In the past year, the U.S. Department of Labor (DOL) has approved more than $1 billion in new settlements with railway employees. This has raised concerns about whether these new settlements will be sufficient to end the industrial dispute at hand. Some may be, but others may not be sufficient to resolve the situation. The DOL’s decision to approve such large settlements was based on the assumption that workers would return to work at a fair wage and terms of reference that protected their rights and well-being. However, as detailed below, there are actually a number of issues which make this settlement process inherently flawed and unworkable.
The DOL’s settlement process is inherently flawed
Like all labor disputes, the construction and maintenance of the U.S. infrastructure is subject to intense unionization and regulation. This includes all aspects of the construction industry, such as Anticipated Construction Cost (ACE), Environmental Review (ER), and Construction Work Period (CWP) requirements. The DOL has established a process for certifying the amount of damage caused by construction workers, which is known as the “damaged-for-consequence” process. However, the DOL’s process for determining the “sufficient compensation” for workers is flawed. As detailed below, a settlement agreement signed following the destruction of a building does not automatically entitle workers to damages for the destruction of other property. The DOL’s job is to determine whether damage was caused by the work or by another party, including the workers themselves. However, because the DOL has little authority to make a determination on the basis of “no evidence,” reliance on the “damaged-for-consequence” standard to establish compensation is arbitrary and capricious.
The DOL does not have enough authority to approve large settlements
One of the issues with the DOL’s process is that it does not have the necessary authority to approve large-scale, multi-year contracts. Among other things, the DOL does not have authority to approve multi-year, blanket contracts. The agency has the authority to approve temporary, one-off contracts, however, and has shown little intention of doing so.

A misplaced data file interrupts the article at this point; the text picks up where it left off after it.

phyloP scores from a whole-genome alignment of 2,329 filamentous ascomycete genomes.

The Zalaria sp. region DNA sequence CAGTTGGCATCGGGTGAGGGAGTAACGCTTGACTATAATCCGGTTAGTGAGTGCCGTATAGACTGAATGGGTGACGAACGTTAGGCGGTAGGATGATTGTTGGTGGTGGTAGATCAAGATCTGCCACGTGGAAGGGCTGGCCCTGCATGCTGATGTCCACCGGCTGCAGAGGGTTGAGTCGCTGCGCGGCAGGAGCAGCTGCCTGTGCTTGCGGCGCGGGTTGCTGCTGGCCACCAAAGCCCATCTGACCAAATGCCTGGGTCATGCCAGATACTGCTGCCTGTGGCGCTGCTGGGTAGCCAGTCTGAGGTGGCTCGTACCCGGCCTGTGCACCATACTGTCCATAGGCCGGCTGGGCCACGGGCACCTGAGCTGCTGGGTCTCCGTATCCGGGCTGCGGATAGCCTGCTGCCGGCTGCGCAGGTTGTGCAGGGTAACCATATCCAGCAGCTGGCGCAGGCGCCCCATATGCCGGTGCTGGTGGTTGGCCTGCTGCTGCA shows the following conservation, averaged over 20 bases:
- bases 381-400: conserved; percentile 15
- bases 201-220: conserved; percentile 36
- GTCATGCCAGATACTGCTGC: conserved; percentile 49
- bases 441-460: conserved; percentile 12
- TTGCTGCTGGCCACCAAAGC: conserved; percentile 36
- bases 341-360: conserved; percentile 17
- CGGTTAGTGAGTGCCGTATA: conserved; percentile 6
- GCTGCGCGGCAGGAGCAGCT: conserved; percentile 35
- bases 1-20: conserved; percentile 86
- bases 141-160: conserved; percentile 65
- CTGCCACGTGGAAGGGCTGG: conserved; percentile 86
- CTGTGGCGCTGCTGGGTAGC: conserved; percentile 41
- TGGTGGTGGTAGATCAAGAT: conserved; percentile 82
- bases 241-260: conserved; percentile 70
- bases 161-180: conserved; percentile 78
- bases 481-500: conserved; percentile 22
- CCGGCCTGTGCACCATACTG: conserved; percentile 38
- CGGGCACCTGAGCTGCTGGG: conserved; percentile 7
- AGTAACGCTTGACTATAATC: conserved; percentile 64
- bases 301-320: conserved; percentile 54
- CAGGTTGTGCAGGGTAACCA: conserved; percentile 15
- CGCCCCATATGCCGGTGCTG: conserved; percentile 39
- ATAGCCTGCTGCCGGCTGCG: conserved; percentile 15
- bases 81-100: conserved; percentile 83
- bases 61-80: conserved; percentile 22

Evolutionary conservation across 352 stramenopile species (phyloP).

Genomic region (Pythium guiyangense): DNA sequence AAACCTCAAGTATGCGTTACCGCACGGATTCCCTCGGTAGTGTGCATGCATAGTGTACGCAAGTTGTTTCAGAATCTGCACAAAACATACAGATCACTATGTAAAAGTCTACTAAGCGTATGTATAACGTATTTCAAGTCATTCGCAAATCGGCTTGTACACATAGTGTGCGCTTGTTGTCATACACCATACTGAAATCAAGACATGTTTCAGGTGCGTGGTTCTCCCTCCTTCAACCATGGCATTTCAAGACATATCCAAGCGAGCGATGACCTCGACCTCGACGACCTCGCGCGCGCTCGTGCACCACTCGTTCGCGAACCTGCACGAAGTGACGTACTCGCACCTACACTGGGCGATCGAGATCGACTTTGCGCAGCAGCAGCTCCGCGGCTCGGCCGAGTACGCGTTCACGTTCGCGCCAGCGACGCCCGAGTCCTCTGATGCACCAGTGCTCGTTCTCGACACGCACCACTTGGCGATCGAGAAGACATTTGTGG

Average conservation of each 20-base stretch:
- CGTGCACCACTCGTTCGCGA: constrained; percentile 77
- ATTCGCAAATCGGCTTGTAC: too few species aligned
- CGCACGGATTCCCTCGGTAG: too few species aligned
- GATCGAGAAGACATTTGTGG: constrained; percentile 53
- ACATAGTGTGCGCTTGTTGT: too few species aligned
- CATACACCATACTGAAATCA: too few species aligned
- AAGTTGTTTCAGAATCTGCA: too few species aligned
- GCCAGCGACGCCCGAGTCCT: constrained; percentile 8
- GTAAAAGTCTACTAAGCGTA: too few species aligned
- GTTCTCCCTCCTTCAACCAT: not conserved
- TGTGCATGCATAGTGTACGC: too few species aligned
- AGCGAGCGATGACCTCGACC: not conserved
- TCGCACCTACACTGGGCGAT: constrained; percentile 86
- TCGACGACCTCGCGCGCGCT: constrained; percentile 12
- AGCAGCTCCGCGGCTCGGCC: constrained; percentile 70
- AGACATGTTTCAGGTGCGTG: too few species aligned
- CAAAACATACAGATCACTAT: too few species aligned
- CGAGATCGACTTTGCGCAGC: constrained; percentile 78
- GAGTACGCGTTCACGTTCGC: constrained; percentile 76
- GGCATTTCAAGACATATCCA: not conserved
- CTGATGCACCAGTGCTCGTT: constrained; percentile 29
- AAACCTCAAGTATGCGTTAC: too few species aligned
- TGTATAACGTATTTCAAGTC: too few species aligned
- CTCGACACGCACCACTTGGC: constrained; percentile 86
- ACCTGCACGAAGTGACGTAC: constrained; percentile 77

There are serious concerns about the fairness of existing contracts
One of the issues with the DOL’s process is the arbitrary nature of the decision regarding the amount of damages. It is unclear how the DOL bases its decision on the “no evidence,” but it does so nonetheless. The same goes for its conclusion that the workers’ union pension fund was still “enough” to cover the workers’ retirement benefits at the end of their current contract. While the union’s alleged assets are listed as over $2 million, their liabilities are typically far less. While both the state and federal governments have also established a variety of rules and regulations to make workers’ retirement benefits more efficient, the DOL has taken a particularly active role in implementing those rules.
Some workers may be permanently harmed by the settlement process
Another issue with the DOL’s process is that workers are not fully aware of the terms and conditions of their contracts. In fact, there is no process for workers to review the terms and conditions of existing contracts, something which can be extremely harmful. If workers haven’t been informed of the terms and conditions of a contract for a long period of time, then their actions can have a large impact on the rest of the organization.
An enforceable contract is not something which can be cancelled
Another issue with the DOL’s process is that it does not have the power to cancel a contract. There is no way for a contractor to cancel a contract and seek protection under the law. The contractor must first sign the contract, and then the contractor must deliver the contract to the contractor-specific security. However, the DOL has done virtually nothing to address the fact that contractors have been unable to keep their contracts in force for years.
The construction and maintenance of the U.S. infrastructure is a critical component of the U.S. economy. Although the contract work is done under a variety of circumstances, one of the most important aspects of any contract is the enforceability. This is because if a contract is not enforceable, then the entire transaction is worthless. Moreover, there are numerous potential conflicts of interest that could arise from a contractor’s participation in an enforceable contract. These issues, along with the fact that the current contract is ten years old, indicate that the DOL’s settlement process is inherently flawed and unworkable.